Curbside Service – Curt or Kind?
“What year is your Cadillac,” he asked curiously.
“Umm, I’m not really sure. Would you believe it was a gift!” I said politely, albeit preoccupied while attempting to place my sandwich order in the line at Subway.
Undeterred, he continued, “Well, you know next year they’re coming out with flashers.”
“You know, flashers, like the ones you don’t have on right now.”
His words hung in the air somewhere between “sure, I’d like that toasted,” and “add extra mayo.” In that split second, I realized he wasn’t just interested in my car. He was annoyed.
“These three senior citizens had to walk around your car parked there on the curb and step up because you’re blocking the entrance.”
The three senior citizens he was referring to were himself and two ladies, looking graciously uncomfortable.
I’ve frequented the Subway – just a half-mile down from the church where I work -countless times, not once parking by the door. But today, I dashed in to grab a quick sandwich to take back with me while I worked on a project. Phone in one hand and wallet in the other, I was a woman on a mission and, well, the curb just seemed a whole lot quicker.
I felt my face flush and my mind race to a myriad of responses. And I’ll be honest. I’m ashamed to say that my response might normally be slightly dismissive and annoyed right back at ya, there guy.
And then, I thought of my parents.
My 75 year-old-parents who just drove halfway across the country to spend six days with us. We took in “JESUS” at Sight and Sound Theatre and braved the DC traffic to tour The Museum of the Bible. They helped me rush around making last-minute preparations for my son’s graduation party and cheered on my daughter’s musical theatre performance. They poured their time and talents into a night of music featuring the songs of Fanny Crosby to bless our church. They traversed steps and stores. And when, on a whim, I got us tickets to the Washington Nationals Game after we finished at the Museum, my dad walked around the entire stadium to park the car.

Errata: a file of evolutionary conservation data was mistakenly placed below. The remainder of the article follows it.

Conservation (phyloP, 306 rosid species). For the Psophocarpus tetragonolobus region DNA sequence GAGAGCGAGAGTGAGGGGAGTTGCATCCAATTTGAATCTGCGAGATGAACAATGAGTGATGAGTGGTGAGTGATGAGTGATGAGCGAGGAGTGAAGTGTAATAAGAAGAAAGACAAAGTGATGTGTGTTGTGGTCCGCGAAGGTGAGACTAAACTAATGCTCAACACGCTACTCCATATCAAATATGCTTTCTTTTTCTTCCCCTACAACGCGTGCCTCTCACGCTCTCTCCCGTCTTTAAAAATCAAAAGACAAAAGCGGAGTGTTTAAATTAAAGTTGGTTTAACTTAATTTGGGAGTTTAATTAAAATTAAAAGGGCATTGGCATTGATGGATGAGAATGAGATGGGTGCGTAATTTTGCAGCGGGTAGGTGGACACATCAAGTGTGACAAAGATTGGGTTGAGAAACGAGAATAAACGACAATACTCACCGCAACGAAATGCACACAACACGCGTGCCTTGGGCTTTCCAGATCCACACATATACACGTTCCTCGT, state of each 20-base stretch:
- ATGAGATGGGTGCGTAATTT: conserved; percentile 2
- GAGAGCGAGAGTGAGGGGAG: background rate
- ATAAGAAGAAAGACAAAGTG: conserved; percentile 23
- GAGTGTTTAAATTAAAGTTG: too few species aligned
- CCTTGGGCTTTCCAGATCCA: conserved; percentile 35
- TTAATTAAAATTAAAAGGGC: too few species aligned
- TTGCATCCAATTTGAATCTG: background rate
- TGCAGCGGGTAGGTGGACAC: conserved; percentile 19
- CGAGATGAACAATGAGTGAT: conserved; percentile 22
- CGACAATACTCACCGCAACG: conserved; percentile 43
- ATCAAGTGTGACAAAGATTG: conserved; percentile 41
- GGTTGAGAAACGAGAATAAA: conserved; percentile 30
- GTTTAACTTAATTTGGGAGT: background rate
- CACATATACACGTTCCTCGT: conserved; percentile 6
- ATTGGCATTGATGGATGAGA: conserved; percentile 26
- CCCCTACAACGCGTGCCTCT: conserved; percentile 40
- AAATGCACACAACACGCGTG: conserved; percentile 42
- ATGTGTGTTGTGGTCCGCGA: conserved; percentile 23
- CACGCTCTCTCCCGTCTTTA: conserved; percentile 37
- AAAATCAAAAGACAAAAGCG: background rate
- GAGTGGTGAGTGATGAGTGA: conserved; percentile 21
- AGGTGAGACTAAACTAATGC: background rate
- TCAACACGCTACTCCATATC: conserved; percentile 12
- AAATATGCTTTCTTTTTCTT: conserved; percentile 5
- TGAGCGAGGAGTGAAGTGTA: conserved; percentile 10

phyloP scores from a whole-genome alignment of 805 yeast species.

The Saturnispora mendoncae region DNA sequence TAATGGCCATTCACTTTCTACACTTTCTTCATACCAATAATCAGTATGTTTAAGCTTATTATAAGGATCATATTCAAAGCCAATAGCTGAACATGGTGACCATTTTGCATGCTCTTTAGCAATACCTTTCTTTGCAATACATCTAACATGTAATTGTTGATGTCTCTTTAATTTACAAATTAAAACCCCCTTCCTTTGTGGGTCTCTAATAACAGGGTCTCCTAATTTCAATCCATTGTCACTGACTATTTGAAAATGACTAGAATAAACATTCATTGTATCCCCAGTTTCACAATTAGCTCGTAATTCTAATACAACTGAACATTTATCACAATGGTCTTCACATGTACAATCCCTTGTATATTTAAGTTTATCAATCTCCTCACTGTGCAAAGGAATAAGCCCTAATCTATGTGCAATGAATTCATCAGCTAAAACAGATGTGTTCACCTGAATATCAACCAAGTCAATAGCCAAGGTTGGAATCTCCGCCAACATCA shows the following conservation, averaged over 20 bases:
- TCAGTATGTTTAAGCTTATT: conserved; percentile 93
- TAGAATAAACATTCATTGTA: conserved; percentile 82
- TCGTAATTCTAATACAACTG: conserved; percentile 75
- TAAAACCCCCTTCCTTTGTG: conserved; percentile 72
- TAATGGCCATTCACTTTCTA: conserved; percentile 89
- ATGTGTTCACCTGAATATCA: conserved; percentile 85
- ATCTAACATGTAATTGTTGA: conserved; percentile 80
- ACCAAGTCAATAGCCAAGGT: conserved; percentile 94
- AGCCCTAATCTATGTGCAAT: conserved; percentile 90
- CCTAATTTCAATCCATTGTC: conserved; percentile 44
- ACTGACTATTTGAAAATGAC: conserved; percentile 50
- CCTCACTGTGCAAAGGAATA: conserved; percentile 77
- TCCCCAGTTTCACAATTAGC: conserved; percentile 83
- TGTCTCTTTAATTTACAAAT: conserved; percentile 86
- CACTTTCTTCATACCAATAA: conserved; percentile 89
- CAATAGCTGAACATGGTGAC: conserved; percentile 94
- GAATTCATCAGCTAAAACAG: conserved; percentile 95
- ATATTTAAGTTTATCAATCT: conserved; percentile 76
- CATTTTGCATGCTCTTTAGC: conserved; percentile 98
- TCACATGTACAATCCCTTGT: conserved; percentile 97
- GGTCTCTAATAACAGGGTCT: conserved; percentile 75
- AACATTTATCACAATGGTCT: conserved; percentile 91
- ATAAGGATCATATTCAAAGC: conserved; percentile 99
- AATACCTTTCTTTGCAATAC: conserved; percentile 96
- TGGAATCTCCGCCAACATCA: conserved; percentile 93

Somehow, all of that squeezed into that split second following the elderly man’s mild but intentional public scolding. And, instead of opting for curt, I reached for kind.
It’s no accident that I just finished reading “Kind is the New Classy,” by Candace Cameron Bure. I’m chagrined to admit that – far too many times – my determination, drive, and deadlines steamroll right over kindness. But I don’t want people to just call me “strong,” or “smart.” I want them to call me “kind.” Candace put her finger on one of the misnomers about kindness: kindness isn’t weakness.
In fact, choosing kind takes a whole lotta strength and self-control. It also takes something that is painfully disappearing from our culture: honor.
Kindness says, “I choose to put you first. I choose to set aside my pride, my distraction, and my rush, and opt for kind over curt. I choose – out of all my potential responses – to honor you.”
And let me tell you something. Reaching for kind was the best moment of my day.
“Oh my goodness,” I responded, gently putting my arm on one of the woman’s shoulders. “I’m so sorry! I was rushing from work and just didn’t even think of how inconsiderate that was. My parents are in their 70’s and I sure wouldn’t want someone to do that to them.”
His demeanor changed. “Where do you work?” he asked.
“Right down the street at a church. I come here all the time and I just feel awful about parking there.”
“Oh, it’s okay,” he said, his face softening. “Just don’t do it again,” he reprimanded, with a twinkle in his eye.
Ouch. But I resolved that honor would win. Kind was going to win.
“I sure won’t,” I smiled back.
I moved to the cashier and spoke in hushed tones. “Have they finished their order?”
“No,” she whispered back.
“I’m just going to fiddle here a second until they’re done, and you can add their order to mine.”
That was the best $20 I’ve spent in a long time, let me tell you. And on the way out, I patted the man on the back and said quietly, “Lunch is on me today. It’s the least I can do. And I hope it’s what someone would do for my parents.”
For a moment I think he was mortified, and then a wave of appreciation washed over his countenance. “Oh thank you, you sure didn’t need to do that.” He pulled me aside and gave me a hug. “But please know that these three travelers from West Virginia sure are thankful.”
We choose kind over curt, one, small decision at a time.
“Honor” is defined as a tangible symbol signifying approval or distinction. Honor acts.
- You can create a culture of honor by choosing kind over curt.
- You can create a culture of honor by refusing to argue and resolving to elevate. You don’t have to agree with someone to honor them.
- You can create a culture of honor one, small decision at a time.
I’ll have moments, I’m sure, where I’ll fail miserably at my quest for choosing kind. But not today. Today, I got a necessary lesson in awareness of how my actions affect others and passed my test in kindness with flying colors.
Choose honor. Choose kind.
“Make Your Life Matter No Matter What”